A second example highlights the palpable dangers. If a parent, knowing of his teenager’s psychological imbalances, keeps guns in his house, allows him to get hold of them, and a tragedy ensues, this parent is certainly morally responsible and may indeed be liable. Trump does not seem to be mentally competent. Thus, it would then be irresponsible and reckless to allow a man like this to command the world’s largest nuclear arsenal, come anywhere near nuclear negotiations, negotiate treaties, or deal with crime and terrorism. Trump, as do narcissists in general, lacks all sense of proportion, all regard for the common good, and all awareness of the dangers into which he can place Americans through his out of control rhetoric and actions. That both Trump and Clinton are unfit is tragic but not voting for either is perfectly reasonable and the correct moral response. Our first duty as moral agents is “to do no evil.” Voting for Trump when it is evident that he is unfit for the highest office in the world cannot be the reasonable response to the crisis facing our nation. We should avoid unleashing greater evils than we are already facing.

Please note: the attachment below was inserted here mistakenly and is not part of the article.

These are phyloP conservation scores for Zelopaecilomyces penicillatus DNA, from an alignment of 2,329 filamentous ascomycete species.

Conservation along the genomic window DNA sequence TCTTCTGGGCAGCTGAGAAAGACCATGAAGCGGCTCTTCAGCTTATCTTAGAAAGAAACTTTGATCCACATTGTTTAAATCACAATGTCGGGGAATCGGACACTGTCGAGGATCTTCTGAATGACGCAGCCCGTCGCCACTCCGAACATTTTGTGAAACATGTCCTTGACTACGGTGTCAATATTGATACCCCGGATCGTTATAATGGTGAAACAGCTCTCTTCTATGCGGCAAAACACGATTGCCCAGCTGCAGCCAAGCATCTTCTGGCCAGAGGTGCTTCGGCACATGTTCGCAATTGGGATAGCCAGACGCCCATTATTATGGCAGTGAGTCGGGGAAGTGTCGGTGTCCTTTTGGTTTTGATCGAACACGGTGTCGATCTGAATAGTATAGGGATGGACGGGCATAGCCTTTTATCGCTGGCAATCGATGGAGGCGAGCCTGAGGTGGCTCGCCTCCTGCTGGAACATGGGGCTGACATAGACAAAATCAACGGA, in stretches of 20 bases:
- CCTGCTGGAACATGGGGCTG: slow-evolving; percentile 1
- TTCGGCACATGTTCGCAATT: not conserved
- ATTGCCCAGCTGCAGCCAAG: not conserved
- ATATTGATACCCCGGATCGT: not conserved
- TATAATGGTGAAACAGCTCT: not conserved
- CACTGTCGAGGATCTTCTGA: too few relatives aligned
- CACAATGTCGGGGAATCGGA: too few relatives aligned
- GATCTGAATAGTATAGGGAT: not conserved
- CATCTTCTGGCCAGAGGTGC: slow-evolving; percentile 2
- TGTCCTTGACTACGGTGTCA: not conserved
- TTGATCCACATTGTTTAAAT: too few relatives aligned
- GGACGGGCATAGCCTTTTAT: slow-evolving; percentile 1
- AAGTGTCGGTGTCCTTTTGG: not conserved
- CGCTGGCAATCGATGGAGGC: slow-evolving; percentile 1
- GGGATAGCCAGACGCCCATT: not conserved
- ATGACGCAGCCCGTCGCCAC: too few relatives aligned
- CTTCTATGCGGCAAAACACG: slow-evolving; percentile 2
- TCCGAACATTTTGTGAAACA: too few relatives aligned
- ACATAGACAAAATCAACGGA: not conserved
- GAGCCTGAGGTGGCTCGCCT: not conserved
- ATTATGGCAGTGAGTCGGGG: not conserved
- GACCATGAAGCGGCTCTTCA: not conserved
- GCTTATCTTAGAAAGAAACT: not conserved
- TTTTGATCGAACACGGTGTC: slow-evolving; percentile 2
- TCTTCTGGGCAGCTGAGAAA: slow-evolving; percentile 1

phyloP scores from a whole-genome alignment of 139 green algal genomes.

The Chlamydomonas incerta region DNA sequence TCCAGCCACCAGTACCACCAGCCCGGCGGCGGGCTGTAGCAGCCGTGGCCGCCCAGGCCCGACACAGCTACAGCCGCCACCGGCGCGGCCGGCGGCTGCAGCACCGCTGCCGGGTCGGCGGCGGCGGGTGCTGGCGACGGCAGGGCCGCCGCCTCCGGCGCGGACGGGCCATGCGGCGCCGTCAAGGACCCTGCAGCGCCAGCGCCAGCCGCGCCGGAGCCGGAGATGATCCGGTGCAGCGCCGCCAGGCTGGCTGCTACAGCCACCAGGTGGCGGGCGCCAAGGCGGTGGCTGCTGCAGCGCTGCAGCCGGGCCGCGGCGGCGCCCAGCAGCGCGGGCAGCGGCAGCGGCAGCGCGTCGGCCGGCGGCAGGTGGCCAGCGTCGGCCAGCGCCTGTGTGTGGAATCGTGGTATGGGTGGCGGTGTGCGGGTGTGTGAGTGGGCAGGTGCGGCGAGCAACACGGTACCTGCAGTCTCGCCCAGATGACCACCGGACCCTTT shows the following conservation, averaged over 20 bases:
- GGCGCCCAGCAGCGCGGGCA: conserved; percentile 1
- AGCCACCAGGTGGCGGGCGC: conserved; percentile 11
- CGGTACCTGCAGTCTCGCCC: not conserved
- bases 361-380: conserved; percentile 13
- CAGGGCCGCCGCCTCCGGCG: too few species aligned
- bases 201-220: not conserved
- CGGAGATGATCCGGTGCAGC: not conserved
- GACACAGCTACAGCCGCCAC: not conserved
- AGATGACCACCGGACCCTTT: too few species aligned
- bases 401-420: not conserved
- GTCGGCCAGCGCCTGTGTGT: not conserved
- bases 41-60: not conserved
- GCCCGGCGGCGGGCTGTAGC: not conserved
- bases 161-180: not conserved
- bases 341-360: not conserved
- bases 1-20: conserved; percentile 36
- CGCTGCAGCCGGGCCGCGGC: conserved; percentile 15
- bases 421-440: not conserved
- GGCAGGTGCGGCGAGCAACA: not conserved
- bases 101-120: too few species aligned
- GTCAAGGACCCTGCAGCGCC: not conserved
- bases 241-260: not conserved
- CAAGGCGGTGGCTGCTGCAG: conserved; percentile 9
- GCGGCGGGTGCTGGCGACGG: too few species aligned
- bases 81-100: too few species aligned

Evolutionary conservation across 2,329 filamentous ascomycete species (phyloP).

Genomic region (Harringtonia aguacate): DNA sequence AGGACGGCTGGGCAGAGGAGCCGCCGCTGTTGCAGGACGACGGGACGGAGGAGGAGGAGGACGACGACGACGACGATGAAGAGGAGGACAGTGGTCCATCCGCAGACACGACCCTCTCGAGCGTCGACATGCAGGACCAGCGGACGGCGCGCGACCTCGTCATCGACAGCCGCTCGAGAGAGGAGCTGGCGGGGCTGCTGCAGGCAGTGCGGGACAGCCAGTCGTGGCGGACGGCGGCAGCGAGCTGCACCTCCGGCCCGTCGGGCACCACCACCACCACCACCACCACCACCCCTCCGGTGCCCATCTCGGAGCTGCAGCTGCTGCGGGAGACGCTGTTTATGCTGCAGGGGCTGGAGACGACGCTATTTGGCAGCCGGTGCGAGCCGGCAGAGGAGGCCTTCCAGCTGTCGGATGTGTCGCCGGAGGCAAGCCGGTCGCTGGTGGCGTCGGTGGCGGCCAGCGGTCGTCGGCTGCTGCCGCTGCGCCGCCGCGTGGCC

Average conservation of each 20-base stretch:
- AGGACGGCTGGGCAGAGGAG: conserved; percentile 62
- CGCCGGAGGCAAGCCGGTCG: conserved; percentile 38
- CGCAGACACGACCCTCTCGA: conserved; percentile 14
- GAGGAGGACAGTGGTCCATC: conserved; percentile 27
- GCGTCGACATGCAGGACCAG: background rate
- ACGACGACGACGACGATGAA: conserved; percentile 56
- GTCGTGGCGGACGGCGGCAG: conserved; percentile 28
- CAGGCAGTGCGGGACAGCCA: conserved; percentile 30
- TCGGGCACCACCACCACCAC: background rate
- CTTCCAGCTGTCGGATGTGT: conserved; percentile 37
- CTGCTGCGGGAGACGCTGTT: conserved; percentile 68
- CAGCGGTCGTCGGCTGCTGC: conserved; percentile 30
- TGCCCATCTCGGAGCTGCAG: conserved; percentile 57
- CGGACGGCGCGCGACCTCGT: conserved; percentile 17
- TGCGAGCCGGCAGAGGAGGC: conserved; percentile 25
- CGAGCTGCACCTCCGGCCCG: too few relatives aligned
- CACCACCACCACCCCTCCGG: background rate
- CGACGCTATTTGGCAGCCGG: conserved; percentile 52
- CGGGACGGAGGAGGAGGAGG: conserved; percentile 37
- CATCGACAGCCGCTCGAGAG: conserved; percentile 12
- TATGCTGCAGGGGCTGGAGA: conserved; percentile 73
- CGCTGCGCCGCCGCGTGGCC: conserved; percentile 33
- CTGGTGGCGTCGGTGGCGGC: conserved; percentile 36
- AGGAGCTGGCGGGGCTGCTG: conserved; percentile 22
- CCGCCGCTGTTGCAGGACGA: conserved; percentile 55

Trump’s issue is not his temperament. That is indeed a mess. His real issue seems to be his mind. Trump is simply not well.
To see the ugly display of a mental patient pretending to function as president of the United States will be our daily bread at a national and international level for four years if Trump is allowed to take over our nation. The only relief from the disgraceful spectacle of the Trump campaign and its tactics is that in a few weeks this nightmare may be over. When America wakes up and looks back, let us hope that we will be relieved to have escaped, barely, from being ruled by a man who cannot govern for he is incapable of governing himself.